On the road, power delivery from any Tundra engine is linear, and commendably strong at low engine speed. This is especially so in the 5.7-liter, where 90 percent of the torque is on tap from 2400 rpm to 5500 rpm. Very impressive is the absence of any discernible surge sometimes associated with overhead-cam, multi-valve engines. We find the 5.7-liter V8 a delightful engine, very responsive when quick acceleration is needed, smooth and powerful when cruising. It’s our choice. However, lighter Tundras will bring similar rewards with the smaller engines.
Maximum towing capacity of 10,400 pounds applies to an unloaded Tundra regular cab with the 5.7-liter V8. Ford has a regular cab rated higher, GM crew cabs tend to have the advantage in that division, while the Nissan Titan (which offers no regular cab) stays near 9,500 max and Dodge’s Ram runs to around 9,000. It’s worth noting that unless it’s quoted per SAE J2807 you don’t know the standard behind the rating. We generally try to avoid towing near the maximum load ratings.
For towing trailers in the 4,000- to 7,000-pound range the Tundra does a superb job. Overkill with tow rigs is nice on long nights, in inclement weather, during strong winds or dealing with hilly country. For routine towing of trailers in the maximum 10,000-pound range you’d be better served by a heavy duty truck, Ford, GM, or Ram.
Based on towing a variety of trailers from sea level to 5,000 feet, we’re here to tell you the Tundra 5.7-liter has more than enough pulling power and appropriate gearing. The Tundra often outruns the competition while getting better fuel economy. Unlike some other half-ton pickups, the Tundra does not offer an integrated trailer brake controller. We prefer that it did, but a host of aftermarket controllers do the job well.
Overall, both the 5-speed and 6-speed automatic transmissions work well. Gear changes are smooth, though more apparent when trailering. Downshifts during braking on downhill grades are well managed, properly timed and helpful. In sum the Tundra’s transmissions are unobtrusive, which in a truck is usually the best compliment, because in a truck if you frequently notice how the transmission is doing it’s job, it probably isn’t doing it as well as it could. The Tow/Haul mode is designed for better trailer towing operation and improved transmission durability for loads more than approximately half rated towing capacity.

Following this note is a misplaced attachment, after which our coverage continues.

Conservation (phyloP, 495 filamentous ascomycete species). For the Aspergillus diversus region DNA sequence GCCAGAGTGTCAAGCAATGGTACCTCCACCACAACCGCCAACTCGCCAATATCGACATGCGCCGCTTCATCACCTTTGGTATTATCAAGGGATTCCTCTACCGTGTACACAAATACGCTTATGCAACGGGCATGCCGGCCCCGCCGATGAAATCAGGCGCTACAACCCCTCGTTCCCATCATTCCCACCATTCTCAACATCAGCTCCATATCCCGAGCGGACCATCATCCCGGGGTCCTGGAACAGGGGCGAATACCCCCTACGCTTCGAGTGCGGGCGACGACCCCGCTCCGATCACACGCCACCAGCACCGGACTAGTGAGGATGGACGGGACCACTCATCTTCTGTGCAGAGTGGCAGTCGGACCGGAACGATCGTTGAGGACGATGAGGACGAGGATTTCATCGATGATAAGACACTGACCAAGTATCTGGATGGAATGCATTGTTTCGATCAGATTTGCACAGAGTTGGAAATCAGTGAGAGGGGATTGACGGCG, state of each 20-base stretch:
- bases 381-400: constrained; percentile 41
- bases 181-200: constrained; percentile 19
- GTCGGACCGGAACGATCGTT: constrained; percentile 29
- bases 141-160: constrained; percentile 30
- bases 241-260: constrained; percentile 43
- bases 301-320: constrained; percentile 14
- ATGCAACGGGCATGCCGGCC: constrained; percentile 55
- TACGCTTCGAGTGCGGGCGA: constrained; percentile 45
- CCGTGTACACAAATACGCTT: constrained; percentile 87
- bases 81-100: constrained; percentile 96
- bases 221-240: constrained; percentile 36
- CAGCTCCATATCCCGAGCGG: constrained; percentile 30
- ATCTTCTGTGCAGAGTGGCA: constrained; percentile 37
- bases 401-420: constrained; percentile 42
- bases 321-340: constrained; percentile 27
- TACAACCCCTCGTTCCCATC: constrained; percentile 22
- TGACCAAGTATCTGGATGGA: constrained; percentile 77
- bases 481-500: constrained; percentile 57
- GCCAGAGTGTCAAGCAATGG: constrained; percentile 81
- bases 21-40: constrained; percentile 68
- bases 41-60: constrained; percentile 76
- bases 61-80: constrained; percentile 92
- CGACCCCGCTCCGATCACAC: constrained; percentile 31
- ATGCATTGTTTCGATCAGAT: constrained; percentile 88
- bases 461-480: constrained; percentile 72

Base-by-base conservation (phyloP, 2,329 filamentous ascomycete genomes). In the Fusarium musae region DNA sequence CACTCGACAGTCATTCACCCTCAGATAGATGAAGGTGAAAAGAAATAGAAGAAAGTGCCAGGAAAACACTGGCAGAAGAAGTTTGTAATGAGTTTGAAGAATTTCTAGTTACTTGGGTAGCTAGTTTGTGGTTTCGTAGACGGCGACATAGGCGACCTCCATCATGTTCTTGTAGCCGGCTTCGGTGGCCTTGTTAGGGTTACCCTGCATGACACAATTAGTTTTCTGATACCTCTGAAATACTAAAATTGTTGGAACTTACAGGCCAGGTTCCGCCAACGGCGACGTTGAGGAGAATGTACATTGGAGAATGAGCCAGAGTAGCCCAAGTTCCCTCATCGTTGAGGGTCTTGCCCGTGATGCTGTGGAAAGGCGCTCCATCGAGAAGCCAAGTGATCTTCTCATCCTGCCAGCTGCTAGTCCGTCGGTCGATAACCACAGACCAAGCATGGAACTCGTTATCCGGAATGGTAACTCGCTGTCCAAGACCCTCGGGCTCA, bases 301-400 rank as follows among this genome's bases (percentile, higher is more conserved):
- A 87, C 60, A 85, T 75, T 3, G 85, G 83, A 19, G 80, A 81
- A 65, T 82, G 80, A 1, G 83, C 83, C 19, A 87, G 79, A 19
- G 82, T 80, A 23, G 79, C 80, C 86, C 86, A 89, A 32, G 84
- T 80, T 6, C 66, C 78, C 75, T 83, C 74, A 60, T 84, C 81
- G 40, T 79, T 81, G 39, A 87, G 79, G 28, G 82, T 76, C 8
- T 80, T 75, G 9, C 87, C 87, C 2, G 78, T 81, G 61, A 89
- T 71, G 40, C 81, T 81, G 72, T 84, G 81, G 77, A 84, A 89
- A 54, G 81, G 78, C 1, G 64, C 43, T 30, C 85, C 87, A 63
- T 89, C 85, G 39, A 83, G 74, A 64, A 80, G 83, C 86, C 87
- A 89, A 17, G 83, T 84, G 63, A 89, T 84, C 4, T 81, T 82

Ride and handling in the Tundra are both up to snuff. Steering response is sure and certain, though perhaps not as advanced as an F-150 with any engine except the 6.2. Somehow, Toyota’s suspension engineers have delivered a setup that leaves no doubt the driver is operating a truck, but isn’t reminded of it at every bump and dip. Over severely uneven pavement, the solid rear axle makes its presence known with a slightly skippy feeling, but the Tundra’s unladen rear end feels less skittish than some other pickups, and there is rarely any disruption that even instantaneously moves it off the driver’s intended path. As with most pickups, the ride gets bouncy on bumpy freeways with an empty bed; any pickup may have the wrong wheelbase to avoid tiring bobbing on expansion joints so do your test-drive on a variety of road surfaces.
Braking is solid, with firm pedal feel. The Tundra’s standard four-wheel discs are a first for a Toyota pickup. The ABS includes electronic balancing of brake force and stability control is standard on every Tundra.
The TRD Off-Road Package delivers excellent handling on pavement, and it’s especially noticeable when Tundras so equipped are driven quickly on winding, two-lane roads; the TRD Sport package does even better if the roads aren’t too rough.
For more severe four-wheel-drive use, the Tundra offers decent articulation and good low-range gearing. When enabled the traction control can be intrusive. Unlike many pickups, the Tundra 4WD also has a switch that backs off the thresholds for deploying the side-curtain airbags. This can be helpful on side-angle trails and ditches that might otherwise trigger a side curtain deployment.
The Toyota Tundra is a full-size pickup in every sense of the term, and is competitive with those from Chevy, Ford, Nissan, Ram and GMC. The Toyota delivers power, payload and tow ratings that meet any reasonable need, it’s exceptionally comfortable, and it’s easy to drive. Tundra shoppers buying as a second car should first consider cab style and seating space. Those buying for truck use will first consider payload and cost. The next choice is either the V6 or one of two V8 engines, and finally the trim package or level of standard equipment. The Tundra offers models to suit the needs of the majority of buyers.